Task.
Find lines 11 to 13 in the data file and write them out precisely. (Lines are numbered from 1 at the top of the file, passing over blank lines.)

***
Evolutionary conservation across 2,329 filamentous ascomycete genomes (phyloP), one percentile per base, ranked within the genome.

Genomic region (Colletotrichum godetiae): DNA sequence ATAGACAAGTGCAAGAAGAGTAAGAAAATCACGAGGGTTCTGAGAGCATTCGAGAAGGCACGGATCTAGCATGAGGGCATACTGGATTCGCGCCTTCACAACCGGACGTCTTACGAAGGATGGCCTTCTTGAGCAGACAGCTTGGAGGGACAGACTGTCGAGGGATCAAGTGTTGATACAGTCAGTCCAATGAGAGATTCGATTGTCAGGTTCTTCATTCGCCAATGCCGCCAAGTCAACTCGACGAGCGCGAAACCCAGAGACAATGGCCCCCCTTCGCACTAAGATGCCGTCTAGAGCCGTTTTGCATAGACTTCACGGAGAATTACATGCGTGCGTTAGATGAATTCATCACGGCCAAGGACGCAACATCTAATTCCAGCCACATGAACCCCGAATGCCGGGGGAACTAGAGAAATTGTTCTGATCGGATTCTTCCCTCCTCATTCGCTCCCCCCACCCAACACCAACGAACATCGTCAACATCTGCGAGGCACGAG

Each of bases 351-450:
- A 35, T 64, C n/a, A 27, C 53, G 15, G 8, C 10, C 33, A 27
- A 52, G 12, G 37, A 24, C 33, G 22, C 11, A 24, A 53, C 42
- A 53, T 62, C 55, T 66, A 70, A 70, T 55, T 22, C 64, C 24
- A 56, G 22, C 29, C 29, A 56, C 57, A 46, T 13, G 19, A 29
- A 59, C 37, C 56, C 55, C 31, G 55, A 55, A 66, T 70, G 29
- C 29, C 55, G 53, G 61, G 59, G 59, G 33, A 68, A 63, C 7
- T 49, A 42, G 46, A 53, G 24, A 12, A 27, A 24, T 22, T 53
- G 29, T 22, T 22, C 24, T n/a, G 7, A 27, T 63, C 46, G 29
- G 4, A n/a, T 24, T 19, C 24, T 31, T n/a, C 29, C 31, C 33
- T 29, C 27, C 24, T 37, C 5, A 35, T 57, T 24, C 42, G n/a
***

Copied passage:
- G 29, T 22, T 22, C 24, T n/a, G 7, A 27, T 63, C 46, G 29
- G 4, A n/a, T 24, T 19, C 24, T 31, T n/a, C 29, C 31, C 33
- T 29, C 27, C 24, T 37, C 5, A 35, T 57, T 24, C 42, G n/a